04 Sep ANDREW JACKSON & HIS DUELS
ANDREW JACKSON WAS AN ANGRY AND VIOLENT MAN. THE NATION WAS FORTUNATE THAT HIS VIOLENCE DISSIPATED PRIOR TO HIS PRESIDENCY, BUT HIS ANGER TOWARDS BOTH HIS OPPONENTS AND THEIR CORRUPT POLICIES CONTINUED.
Jackson fought two duels, acted as a second in a third, and challenged his adversaries, including the incumbent governor of Tennessee, in several others. Currently circulating reports that Jackson fought ‘hundreds of duels” are erroneous; such rumors are hyperbolic, and perhaps are spread to enhance the image of such a fascinating and colorful president.
Old Hickory’s initial duel was ‘fought’ in Jonesborough, Kentucky in August, 1788. Jackson, then a 21 year old attorney, badly lost a case to Waightstill Avery, a very experienced trial lawyer. Avery enraged and embarrassed Jackson by dismissing the latter’s courtroom performance. To protect his injured honor the young attorney challenged Avery to a duel. On the evening of August 12, the two lawyers met, and deloped, i.e. fired their pistols into the air, without loss of limb and life. Jackson’s honor was restored.
The next imbroglio was a drawn-out affair in Knoxville, Tennessee during the autumn of 1803. John Sevier, the incumbent state governor, was annoyed by the swagger of the upstart Jackson. Unfortunately, the governor blurted out the following insult: “Services? I know of no great service you rendered to the country, except taking a trip to Natchez with another man’s wife.” Jackson erupted: “Great God! Do you mention her sacred name?” He continued by challenging Sevier to a duel in order to avenge the dishonor to his beloved wife, Rachel Jackson. However, the duel was never fought, since the antagonists were unable to agree upon a venue for the battle.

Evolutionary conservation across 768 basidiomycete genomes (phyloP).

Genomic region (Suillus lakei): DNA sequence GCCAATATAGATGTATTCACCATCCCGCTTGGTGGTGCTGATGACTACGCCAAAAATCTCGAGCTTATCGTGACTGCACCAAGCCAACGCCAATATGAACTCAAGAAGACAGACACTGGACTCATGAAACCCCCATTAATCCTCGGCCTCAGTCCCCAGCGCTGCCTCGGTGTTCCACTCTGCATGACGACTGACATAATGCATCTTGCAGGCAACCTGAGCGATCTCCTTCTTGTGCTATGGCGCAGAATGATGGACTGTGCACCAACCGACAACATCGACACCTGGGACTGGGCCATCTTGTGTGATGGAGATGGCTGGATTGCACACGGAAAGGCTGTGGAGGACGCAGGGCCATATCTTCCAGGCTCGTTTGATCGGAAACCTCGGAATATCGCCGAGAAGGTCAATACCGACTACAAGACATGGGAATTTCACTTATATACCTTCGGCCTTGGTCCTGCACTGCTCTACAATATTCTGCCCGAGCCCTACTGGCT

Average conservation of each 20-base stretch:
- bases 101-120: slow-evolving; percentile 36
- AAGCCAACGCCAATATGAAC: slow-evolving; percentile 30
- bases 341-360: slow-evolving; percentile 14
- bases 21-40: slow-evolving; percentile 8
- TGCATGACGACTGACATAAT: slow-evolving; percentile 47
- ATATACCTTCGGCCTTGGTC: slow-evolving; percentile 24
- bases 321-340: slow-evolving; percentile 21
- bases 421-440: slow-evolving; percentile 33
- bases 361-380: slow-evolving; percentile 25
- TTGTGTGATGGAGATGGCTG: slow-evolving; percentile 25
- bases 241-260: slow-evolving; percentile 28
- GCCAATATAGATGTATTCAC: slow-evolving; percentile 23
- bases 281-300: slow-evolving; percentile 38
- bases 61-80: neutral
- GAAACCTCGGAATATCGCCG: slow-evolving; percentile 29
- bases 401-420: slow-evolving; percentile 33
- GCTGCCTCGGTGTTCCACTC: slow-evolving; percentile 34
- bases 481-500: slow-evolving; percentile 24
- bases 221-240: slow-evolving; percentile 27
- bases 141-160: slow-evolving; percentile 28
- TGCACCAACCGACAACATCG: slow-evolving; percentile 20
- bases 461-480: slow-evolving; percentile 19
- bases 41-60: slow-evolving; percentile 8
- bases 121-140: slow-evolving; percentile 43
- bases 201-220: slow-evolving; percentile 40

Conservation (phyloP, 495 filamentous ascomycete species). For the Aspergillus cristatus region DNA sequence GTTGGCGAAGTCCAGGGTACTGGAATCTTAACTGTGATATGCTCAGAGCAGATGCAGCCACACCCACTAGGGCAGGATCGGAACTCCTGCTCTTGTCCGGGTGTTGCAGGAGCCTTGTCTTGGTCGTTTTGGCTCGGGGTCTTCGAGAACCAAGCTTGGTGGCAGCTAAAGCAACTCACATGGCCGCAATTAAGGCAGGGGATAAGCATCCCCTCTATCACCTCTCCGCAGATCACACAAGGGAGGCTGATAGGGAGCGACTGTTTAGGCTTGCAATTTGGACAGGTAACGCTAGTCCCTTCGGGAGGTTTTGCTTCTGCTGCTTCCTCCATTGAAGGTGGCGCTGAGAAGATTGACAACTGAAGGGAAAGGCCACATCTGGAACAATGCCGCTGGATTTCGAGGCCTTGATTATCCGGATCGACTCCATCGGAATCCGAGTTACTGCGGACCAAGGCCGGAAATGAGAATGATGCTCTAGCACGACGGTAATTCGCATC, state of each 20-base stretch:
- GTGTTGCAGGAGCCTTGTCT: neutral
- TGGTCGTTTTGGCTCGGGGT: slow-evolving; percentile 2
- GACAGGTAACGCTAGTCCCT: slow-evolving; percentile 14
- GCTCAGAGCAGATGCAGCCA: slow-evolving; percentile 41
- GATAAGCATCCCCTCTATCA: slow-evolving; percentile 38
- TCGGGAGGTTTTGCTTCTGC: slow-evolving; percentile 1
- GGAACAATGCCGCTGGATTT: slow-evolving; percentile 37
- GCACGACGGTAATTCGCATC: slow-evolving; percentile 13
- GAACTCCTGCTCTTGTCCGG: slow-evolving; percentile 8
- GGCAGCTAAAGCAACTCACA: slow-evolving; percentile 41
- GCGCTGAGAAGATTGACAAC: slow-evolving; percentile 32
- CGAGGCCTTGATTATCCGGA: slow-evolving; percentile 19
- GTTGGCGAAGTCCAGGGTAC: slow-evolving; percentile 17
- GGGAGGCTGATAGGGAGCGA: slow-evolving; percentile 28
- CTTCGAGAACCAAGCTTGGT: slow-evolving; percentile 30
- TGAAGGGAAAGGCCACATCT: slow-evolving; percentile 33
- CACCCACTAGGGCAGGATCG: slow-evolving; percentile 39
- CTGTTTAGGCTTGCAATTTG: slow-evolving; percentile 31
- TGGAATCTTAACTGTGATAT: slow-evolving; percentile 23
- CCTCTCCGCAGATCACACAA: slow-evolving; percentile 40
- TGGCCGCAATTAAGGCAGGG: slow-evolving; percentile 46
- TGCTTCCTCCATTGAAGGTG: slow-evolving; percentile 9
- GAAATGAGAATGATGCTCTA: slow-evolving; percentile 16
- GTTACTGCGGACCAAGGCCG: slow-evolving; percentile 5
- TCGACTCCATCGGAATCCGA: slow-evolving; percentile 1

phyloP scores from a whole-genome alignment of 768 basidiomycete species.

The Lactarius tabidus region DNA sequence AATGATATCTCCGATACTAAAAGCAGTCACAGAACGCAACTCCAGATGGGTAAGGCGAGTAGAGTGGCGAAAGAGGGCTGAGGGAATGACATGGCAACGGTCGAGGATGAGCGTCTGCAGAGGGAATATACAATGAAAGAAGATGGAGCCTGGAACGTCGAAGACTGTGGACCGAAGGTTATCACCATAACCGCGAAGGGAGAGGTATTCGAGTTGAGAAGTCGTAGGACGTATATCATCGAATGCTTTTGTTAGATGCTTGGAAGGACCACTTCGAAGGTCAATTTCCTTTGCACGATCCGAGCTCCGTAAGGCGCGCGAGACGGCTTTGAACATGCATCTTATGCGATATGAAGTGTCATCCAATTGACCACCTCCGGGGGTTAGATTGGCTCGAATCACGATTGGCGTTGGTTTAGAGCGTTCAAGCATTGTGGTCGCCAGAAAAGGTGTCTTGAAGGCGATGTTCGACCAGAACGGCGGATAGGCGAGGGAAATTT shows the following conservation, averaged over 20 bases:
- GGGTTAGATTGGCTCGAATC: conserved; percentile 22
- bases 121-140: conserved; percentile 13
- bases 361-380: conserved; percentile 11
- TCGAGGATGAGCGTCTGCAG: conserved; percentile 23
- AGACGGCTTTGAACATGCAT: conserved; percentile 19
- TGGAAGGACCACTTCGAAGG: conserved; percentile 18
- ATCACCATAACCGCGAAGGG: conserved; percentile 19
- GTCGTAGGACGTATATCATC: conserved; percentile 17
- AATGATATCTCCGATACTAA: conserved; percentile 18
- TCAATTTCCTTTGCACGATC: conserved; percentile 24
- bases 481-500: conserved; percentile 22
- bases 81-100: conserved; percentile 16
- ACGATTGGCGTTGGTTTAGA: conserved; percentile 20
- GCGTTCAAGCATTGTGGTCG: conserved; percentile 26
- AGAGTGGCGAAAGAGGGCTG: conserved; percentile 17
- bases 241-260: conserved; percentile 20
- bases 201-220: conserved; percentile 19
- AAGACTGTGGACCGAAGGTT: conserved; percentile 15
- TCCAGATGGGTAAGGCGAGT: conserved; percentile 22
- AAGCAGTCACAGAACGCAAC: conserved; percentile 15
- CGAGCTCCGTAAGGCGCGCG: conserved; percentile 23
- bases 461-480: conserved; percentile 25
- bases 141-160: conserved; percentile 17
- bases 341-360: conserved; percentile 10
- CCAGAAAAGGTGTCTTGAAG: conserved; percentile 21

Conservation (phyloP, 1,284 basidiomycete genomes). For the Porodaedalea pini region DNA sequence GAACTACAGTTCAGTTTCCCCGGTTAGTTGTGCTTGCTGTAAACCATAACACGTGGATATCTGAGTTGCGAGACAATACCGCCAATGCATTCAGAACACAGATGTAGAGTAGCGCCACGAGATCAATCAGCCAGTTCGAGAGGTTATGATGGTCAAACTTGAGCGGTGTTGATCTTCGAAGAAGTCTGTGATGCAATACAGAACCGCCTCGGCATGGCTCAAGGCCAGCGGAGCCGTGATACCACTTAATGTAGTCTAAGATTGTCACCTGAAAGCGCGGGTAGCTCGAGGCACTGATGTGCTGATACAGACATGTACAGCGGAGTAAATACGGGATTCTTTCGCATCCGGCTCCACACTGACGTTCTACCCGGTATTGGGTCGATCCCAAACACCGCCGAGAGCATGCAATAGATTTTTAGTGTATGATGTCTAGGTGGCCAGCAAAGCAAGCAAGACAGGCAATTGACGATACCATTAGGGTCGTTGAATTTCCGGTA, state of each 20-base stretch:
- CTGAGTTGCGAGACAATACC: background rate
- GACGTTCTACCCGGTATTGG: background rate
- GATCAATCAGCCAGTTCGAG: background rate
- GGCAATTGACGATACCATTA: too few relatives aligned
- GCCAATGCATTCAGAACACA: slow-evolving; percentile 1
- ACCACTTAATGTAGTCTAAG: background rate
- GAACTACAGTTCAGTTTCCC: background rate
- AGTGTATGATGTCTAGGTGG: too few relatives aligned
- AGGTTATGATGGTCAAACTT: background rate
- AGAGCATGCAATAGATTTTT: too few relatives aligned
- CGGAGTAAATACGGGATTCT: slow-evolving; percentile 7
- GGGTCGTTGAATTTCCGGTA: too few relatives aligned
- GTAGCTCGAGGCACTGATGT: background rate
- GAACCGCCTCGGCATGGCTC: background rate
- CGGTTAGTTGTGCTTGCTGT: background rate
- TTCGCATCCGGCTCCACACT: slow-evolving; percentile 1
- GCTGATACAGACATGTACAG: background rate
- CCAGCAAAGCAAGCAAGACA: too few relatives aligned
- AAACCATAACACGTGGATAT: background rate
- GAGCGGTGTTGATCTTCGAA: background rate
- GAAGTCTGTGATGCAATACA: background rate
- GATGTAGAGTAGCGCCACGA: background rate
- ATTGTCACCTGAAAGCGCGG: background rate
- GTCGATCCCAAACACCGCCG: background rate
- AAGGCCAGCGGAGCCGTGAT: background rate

Jackson’s second duel was deadly. It was fought on May 30, 1806 in Kentucky, just across the border from Tennessee, a state that prohibited such activity. Jackson, then a prominent 39 year old challenged the much younger Charles Dickinson. Dickinson was a noted crack-shot while Jackson was not. The origins of their dispute were complicated and involved, among other issues gambling and horse racing. Rachel’s honor was a present, but somewhat peripheral, cause.
On the date of the duel, Dickinson fired first and apparently missed. Jackson calmly aimed his pistol, but it didn’t fire. According to the rules of dueling, Jackson was entitled to refire. He did and killed Dickinson. The future president had worn a bulky overcoat to the event that masked his thin body frame; Dickinson’s aim was consequently misdirected. He had aimed for the heart, but instead damaged Jackson’s left lung. His overcoat masked his profuse bleeding, and this proudful duelist immediately departed from the field of battle to disguise his significant injury. Jackson suffered from the consequent pulmonary bleeding and pain for the rest of his life.
Dueling was common in the pre-Civil War South. It was evidence of the military-mindedness of Southern males and of their cult of virility. Moreover, it was a preferred way to avoid both lawyers and the courts to settle disputes. Challenges to a duel resulted from political differences, unhappy business relationships, or presumed insults about family, friends, physical, moral, or mental traits insults.